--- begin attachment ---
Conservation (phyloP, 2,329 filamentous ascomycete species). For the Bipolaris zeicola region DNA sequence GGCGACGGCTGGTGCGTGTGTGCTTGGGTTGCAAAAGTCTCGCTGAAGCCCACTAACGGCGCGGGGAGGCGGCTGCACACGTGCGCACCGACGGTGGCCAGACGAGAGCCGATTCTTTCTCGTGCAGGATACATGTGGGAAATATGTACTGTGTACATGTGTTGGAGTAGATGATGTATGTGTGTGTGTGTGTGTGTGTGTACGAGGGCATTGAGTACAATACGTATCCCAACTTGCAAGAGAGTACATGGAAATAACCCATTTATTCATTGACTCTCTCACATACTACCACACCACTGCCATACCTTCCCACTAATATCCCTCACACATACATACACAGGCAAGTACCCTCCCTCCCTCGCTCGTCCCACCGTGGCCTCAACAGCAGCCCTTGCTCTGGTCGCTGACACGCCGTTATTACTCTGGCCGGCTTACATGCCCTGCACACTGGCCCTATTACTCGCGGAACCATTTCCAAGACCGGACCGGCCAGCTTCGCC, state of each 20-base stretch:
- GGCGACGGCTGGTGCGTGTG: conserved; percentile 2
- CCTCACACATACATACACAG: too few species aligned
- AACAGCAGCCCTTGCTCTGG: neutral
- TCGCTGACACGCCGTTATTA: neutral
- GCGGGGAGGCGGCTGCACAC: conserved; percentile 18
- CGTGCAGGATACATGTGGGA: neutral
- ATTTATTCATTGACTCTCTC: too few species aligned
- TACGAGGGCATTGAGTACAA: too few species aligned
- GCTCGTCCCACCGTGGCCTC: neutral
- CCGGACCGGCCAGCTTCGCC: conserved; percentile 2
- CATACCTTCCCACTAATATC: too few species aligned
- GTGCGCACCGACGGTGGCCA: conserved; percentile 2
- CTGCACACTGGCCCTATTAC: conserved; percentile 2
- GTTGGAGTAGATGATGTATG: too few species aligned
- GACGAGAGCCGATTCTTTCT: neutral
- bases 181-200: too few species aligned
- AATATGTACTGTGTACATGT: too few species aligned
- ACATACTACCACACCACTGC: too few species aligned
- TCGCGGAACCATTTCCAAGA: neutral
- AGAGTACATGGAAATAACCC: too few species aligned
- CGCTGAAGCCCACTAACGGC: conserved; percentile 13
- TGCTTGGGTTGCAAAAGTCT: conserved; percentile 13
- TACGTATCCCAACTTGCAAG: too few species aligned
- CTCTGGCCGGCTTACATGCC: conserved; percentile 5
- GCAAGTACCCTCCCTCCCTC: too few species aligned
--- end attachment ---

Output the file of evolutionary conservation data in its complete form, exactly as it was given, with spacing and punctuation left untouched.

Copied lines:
Conservation (phyloP, 2,329 filamentous ascomycete species). For the Bipolaris zeicola region DNA sequence GGCGACGGCTGGTGCGTGTGTGCTTGGGTTGCAAAAGTCTCGCTGAAGCCCACTAACGGCGCGGGGAGGCGGCTGCACACGTGCGCACCGACGGTGGCCAGACGAGAGCCGATTCTTTCTCGTGCAGGATACATGTGGGAAATATGTACTGTGTACATGTGTTGGAGTAGATGATGTATGTGTGTGTGTGTGTGTGTGTGTACGAGGGCATTGAGTACAATACGTATCCCAACTTGCAAGAGAGTACATGGAAATAACCCATTTATTCATTGACTCTCTCACATACTACCACACCACTGCCATACCTTCCCACTAATATCCCTCACACATACATACACAGGCAAGTACCCTCCCTCCCTCGCTCGTCCCACCGTGGCCTCAACAGCAGCCCTTGCTCTGGTCGCTGACACGCCGTTATTACTCTGGCCGGCTTACATGCCCTGCACACTGGCCCTATTACTCGCGGAACCATTTCCAAGACCGGACCGGCCAGCTTCGCC, state of each 20-base stretch:
- GGCGACGGCTGGTGCGTGTG: conserved; percentile 2
- CCTCACACATACATACACAG: too few species aligned
- AACAGCAGCCCTTGCTCTGG: neutral
- TCGCTGACACGCCGTTATTA: neutral
- GCGGGGAGGCGGCTGCACAC: conserved; percentile 18
- CGTGCAGGATACATGTGGGA: neutral
- ATTTATTCATTGACTCTCTC: too few species aligned
- TACGAGGGCATTGAGTACAA: too few species aligned
- GCTCGTCCCACCGTGGCCTC: neutral
- CCGGACCGGCCAGCTTCGCC: conserved; percentile 2
- CATACCTTCCCACTAATATC: too few species aligned
- GTGCGCACCGACGGTGGCCA: conserved; percentile 2
- CTGCACACTGGCCCTATTAC: conserved; percentile 2
- GTTGGAGTAGATGATGTATG: too few species aligned
- GACGAGAGCCGATTCTTTCT: neutral
- bases 181-200: too few species aligned
- AATATGTACTGTGTACATGT: too few species aligned
- ACATACTACCACACCACTGC: too few species aligned
- TCGCGGAACCATTTCCAAGA: neutral
- AGAGTACATGGAAATAACCC: too few species aligned
- CGCTGAAGCCCACTAACGGC: conserved; percentile 13
- TGCTTGGGTTGCAAAAGTCT: conserved; percentile 13
- TACGTATCCCAACTTGCAAG: too few species aligned
- CTCTGGCCGGCTTACATGCC: conserved; percentile 5
- GCAAGTACCCTCCCTCCCTC: too few species aligned